As a Jesuit institution, Marquette University promotes a mission of pursuing truth and knowledge in service to the human community. The administration attempts to provide an academically, socially, and culturally supportive environment in the hope that all students will succeed. A stroll through the basement of the Alumni Memorial Union on campus will provide a first-hand look at some of the many student-run cultural organizations that are sponsored by Marquette University.

The administration claims to be intolerant of bigotry and discrimination, but only the members of the MSA could testify as to whether or not the environment on Marquette’s campus has changed since Trump’s election.

Nuriyah Rasool is a junior at Marquette University, and a member of the Muslim Student Association. She is a hijabi Muslim woman attending college in an era when the President of the United States is calling for the expulsion and exclusion of Muslims from this country, and she agreed to share her experiences at Marquette since Trump’s election.

“From my end, I haven’t experienced any hate,” she said. “Rather, I’ve received a lot of apologies from people who I didn’t ask to apologize.”

Rasool admitted that she does not approve of the Trump Administration, as she does not believe President Trump is supportive of the Muslim community.

“As far as I am concerned for him,” said Rasool, “it is difficult for him to differentiate between regular Muslims and the actual enemy — ISIS.”

While she dislikes the new president, Rasool acknowledged the fact that every interaction she had after the election was positive. She had not personally experienced a negative encounter with Marquette students or faculty. Instead she received an outpouring of support from Marquette staff.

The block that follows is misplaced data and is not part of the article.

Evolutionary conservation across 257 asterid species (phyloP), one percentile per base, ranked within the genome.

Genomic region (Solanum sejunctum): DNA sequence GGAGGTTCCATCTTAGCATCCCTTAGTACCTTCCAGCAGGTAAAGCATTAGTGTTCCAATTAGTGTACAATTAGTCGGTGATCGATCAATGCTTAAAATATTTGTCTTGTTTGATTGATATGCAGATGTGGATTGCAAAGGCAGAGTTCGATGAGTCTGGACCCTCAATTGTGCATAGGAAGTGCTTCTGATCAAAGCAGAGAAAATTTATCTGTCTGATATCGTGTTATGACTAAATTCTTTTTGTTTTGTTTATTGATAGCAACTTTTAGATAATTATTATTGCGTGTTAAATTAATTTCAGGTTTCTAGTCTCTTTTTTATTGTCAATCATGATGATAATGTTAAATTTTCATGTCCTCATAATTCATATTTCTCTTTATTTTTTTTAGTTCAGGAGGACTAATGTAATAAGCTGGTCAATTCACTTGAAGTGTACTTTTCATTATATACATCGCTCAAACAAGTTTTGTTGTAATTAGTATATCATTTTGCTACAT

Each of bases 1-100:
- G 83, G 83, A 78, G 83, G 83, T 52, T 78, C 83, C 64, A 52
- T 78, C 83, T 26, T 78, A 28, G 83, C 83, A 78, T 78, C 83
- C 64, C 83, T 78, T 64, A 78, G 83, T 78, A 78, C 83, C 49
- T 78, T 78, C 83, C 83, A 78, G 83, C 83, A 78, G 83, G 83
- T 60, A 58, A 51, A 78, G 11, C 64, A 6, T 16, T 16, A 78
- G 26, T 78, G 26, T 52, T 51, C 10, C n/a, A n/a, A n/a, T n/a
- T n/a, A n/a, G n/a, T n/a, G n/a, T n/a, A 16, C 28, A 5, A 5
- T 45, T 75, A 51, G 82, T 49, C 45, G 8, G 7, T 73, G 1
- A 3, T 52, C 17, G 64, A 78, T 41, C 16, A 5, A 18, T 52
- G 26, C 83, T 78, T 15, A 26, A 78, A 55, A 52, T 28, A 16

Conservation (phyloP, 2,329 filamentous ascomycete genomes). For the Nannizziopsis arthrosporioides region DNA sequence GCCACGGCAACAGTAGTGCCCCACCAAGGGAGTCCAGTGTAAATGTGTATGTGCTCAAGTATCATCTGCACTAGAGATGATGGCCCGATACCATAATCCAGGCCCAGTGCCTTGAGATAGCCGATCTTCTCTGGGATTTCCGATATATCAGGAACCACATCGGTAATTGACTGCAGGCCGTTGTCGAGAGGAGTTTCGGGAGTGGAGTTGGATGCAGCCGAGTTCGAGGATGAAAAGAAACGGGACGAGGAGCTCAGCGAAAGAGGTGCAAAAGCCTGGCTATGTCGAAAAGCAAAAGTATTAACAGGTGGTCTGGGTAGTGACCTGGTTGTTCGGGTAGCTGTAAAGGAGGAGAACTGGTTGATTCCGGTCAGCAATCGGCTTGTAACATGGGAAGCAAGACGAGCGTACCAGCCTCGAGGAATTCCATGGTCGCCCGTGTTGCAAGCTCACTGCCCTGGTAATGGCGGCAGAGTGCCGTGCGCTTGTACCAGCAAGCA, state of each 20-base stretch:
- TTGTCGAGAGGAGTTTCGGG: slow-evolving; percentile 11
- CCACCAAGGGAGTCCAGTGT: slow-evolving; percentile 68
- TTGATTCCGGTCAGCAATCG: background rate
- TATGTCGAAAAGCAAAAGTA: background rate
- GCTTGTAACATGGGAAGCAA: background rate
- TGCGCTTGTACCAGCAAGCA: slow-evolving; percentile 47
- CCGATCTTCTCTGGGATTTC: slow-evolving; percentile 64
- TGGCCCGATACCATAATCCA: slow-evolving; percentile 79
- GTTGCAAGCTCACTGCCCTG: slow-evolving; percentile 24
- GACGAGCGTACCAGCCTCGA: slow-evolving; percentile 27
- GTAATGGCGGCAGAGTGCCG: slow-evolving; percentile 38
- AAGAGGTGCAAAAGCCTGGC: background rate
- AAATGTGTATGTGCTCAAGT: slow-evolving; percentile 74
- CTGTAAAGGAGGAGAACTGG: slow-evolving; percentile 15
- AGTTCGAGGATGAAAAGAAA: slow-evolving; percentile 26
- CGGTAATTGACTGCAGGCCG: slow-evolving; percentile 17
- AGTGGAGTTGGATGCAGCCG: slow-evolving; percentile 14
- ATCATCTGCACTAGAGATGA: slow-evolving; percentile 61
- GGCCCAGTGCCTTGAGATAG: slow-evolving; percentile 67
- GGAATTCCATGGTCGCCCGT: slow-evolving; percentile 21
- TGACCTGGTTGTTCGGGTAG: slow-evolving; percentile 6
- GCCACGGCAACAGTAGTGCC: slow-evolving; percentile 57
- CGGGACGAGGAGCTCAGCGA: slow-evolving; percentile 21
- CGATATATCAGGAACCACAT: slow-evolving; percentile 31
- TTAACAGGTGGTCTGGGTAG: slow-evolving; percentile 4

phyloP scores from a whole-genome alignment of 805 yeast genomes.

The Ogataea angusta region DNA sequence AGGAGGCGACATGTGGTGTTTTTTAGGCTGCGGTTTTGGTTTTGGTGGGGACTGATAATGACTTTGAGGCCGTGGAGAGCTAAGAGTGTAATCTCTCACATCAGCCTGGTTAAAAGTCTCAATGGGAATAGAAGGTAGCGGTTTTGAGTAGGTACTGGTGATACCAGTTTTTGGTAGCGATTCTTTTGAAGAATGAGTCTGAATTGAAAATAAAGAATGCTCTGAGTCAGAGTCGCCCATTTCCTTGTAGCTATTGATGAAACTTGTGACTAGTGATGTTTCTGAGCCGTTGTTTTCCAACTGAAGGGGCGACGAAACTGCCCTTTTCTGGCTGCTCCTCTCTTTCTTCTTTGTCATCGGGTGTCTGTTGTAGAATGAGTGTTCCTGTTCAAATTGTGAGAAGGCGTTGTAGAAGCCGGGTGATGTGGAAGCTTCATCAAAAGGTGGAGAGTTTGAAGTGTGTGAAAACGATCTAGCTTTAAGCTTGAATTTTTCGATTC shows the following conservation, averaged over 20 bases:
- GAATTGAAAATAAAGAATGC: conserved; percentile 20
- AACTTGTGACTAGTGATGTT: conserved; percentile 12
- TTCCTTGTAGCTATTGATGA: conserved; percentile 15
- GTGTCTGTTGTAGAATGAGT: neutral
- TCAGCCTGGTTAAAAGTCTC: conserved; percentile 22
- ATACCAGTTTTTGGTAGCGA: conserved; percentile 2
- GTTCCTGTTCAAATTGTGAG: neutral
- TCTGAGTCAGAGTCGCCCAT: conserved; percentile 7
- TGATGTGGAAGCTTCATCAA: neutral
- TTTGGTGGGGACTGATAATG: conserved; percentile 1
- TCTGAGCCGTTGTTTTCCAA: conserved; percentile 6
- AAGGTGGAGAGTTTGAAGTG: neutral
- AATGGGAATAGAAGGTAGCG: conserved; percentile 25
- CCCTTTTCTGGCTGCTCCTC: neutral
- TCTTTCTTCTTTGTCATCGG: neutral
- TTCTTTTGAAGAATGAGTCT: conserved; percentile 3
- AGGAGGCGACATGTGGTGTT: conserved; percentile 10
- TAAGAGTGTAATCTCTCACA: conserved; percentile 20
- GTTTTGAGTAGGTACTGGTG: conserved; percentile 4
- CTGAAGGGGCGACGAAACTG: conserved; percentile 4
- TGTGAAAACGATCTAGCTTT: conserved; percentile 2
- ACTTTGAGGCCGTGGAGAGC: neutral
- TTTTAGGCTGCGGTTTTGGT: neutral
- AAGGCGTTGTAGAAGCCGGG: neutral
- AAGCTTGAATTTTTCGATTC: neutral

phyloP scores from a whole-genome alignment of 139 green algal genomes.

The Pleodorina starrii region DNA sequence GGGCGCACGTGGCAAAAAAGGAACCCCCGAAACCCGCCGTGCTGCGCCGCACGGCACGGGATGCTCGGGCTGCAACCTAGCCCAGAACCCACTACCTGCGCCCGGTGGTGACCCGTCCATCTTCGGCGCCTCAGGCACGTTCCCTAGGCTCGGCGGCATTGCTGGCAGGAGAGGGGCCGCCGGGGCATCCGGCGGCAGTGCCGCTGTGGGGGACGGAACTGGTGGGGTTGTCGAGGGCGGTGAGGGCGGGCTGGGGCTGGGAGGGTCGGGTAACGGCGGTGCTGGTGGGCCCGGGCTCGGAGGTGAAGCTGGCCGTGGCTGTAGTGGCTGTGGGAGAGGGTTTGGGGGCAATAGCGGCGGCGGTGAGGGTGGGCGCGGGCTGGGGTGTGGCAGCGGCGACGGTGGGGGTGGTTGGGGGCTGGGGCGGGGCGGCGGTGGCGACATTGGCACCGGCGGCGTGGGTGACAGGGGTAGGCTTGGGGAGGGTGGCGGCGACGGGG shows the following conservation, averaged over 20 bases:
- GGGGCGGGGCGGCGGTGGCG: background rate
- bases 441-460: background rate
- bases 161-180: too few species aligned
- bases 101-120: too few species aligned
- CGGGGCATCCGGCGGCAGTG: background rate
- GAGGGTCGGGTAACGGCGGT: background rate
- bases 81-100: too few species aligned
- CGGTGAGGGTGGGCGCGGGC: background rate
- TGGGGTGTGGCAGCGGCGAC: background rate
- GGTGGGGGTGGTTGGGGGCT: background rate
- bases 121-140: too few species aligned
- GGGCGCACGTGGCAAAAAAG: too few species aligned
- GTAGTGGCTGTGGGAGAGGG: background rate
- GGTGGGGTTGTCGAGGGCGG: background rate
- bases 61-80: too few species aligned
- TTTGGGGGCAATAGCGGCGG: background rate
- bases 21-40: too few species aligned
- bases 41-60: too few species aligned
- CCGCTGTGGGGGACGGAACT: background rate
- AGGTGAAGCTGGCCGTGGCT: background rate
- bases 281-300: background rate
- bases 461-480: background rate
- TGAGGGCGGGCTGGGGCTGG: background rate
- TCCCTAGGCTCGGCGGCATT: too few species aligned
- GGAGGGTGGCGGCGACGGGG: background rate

“Following the election, my US history professor pulled me aside from class and asked me to come to his office hours,” said Rasool. “I had no idea what to expect going into his office hours.”

When Nuriyah met with her professor, she was asked about her life and her upbringing and what she thought about Marquette after the election.

“He wanted to make sure that I felt safe on campus,” Rasool said, “and if I didn’t, he told me that his doors were open for me anytime. He recognized Marquette’s environment, being a predominantly white and Catholic University, and made sure I felt welcomed if not on the campus, but in his classroom.”

Hafsa Shereen is another Marquette student who is an active member of the MSA. She, along with Rasool, condemns the actions Trump Administration has taken against Muslims.

“Trump is the least supportive human being,” said Shereen.

Shereen has never been in a situation where she was made to feel self-conscious or guilty about her religion, but she has noticed a shift in the attitude toward Muslim students at Marquette University.

“I have seen a change in behavior towards Muslims,” said Shereen, “and it makes me want to cry with pride and joy because so many non-Muslims are standing with and for Muslims. Also, thanks to this election, I actually feel more protected because now I know that not only do I have the support of Muslims, but I also have the support of everyone else.”

Since Donald Trump was elected, Shereen has noticed that the network of support for Muslim students at Marquette has strengthened.

“Marquette is generally a supportive environment for everyone,” said Shereen, “and that includes Muslims and non-Muslims alike.”